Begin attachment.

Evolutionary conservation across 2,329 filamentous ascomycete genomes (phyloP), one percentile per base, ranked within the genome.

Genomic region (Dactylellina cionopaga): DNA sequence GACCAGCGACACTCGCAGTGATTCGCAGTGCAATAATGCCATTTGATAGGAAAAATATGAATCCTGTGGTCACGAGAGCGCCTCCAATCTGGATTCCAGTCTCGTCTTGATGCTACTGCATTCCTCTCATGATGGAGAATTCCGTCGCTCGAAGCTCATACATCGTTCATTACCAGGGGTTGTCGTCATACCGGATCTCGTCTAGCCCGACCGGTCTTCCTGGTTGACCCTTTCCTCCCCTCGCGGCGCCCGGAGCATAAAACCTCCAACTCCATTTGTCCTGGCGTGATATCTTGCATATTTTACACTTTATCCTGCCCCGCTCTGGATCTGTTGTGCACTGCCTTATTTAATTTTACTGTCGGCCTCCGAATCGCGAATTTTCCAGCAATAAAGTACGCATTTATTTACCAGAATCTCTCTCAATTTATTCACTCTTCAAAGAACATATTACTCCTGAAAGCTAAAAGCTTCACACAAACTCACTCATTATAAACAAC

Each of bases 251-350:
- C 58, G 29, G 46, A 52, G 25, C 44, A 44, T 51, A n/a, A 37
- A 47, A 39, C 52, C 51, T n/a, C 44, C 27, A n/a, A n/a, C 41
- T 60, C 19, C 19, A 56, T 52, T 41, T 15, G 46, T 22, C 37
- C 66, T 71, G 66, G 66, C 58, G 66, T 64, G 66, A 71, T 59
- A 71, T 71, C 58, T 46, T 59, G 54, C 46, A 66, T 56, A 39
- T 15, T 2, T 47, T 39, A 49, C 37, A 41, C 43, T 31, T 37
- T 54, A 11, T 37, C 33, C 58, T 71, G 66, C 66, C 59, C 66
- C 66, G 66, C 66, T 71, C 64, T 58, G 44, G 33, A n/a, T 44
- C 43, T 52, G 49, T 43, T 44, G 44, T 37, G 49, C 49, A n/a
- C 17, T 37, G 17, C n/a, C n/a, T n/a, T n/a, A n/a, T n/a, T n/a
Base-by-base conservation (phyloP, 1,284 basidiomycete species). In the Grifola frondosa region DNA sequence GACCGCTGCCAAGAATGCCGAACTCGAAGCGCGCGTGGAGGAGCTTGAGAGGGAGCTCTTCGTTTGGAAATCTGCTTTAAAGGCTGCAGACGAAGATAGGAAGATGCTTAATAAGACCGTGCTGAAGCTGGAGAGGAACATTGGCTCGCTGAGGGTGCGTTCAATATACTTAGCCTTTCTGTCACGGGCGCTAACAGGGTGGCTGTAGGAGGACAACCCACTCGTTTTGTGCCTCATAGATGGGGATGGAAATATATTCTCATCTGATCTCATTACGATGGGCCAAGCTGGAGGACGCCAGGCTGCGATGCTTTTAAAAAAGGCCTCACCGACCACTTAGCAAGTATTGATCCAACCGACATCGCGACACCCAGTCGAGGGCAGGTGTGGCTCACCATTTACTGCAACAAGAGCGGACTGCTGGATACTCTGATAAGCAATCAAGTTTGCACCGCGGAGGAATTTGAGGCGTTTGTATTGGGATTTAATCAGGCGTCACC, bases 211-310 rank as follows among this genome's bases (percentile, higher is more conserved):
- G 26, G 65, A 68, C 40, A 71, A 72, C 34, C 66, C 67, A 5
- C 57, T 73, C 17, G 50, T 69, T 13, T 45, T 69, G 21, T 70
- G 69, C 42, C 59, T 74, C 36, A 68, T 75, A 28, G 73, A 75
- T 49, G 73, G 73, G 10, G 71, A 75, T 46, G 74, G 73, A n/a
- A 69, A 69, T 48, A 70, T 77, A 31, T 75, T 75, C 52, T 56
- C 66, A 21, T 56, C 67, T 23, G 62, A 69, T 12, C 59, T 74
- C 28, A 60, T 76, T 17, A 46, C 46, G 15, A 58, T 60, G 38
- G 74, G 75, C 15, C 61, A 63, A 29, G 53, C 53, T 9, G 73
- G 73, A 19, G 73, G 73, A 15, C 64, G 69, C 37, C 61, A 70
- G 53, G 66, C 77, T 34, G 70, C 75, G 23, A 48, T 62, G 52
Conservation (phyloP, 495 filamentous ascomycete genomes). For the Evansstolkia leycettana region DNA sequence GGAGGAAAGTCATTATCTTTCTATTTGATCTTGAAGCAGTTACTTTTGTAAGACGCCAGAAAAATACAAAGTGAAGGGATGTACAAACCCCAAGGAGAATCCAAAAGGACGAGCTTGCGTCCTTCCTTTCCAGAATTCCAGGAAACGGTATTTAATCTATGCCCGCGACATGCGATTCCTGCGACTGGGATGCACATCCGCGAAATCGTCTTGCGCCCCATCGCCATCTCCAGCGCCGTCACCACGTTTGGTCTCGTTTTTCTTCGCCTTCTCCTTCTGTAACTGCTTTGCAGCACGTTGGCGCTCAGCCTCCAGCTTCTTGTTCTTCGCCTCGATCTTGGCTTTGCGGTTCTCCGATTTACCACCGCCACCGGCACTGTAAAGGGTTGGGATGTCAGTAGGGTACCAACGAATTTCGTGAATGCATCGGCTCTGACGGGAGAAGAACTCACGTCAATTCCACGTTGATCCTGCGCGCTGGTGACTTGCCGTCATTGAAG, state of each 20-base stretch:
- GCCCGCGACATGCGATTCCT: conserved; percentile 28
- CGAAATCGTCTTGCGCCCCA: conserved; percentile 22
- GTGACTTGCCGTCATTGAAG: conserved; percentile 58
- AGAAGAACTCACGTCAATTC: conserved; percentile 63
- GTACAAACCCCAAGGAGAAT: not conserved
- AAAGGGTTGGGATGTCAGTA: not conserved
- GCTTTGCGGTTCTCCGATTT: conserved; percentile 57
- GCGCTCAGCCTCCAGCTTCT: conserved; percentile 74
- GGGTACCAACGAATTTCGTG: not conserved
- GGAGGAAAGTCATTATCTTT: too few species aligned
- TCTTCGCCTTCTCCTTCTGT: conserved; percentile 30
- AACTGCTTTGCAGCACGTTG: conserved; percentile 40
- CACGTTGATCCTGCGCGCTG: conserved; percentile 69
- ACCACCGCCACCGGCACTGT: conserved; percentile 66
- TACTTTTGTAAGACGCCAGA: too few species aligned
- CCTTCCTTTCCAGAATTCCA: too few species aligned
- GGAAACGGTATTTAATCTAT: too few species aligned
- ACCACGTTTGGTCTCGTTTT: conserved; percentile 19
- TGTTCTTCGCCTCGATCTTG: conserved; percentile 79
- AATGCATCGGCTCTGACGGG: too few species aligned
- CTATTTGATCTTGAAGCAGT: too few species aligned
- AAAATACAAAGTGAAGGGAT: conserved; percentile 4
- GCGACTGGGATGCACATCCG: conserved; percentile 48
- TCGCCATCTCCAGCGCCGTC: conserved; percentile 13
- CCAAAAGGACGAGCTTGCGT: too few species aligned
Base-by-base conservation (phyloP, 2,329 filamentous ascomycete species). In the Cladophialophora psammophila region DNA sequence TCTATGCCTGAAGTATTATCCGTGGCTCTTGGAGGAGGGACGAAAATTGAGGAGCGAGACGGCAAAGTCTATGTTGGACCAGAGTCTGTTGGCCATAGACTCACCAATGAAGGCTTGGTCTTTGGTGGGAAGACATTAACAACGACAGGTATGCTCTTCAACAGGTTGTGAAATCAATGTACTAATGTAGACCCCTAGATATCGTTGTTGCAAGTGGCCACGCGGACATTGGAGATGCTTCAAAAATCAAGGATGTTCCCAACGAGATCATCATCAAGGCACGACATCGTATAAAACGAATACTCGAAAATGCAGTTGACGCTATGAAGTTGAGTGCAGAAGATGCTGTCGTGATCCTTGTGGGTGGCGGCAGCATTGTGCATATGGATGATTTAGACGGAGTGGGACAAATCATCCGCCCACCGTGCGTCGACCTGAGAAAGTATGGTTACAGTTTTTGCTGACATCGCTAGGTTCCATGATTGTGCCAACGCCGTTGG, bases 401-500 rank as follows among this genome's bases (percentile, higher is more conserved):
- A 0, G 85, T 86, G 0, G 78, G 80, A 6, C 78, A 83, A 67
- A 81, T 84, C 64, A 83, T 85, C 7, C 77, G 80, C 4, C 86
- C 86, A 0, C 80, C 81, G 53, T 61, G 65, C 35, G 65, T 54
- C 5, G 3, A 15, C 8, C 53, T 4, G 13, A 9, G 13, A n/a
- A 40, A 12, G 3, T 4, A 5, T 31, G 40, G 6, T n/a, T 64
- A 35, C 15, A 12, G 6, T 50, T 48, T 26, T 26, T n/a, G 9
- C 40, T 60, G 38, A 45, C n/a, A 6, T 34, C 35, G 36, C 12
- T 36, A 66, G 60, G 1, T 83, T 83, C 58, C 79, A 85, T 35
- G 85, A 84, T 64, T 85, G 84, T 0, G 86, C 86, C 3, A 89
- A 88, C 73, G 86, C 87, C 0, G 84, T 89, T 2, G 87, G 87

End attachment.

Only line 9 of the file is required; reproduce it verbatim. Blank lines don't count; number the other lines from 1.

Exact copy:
- T 15, T 2, T 47, T 39, A 49, C 37, A 41, C 43, T 31, T 37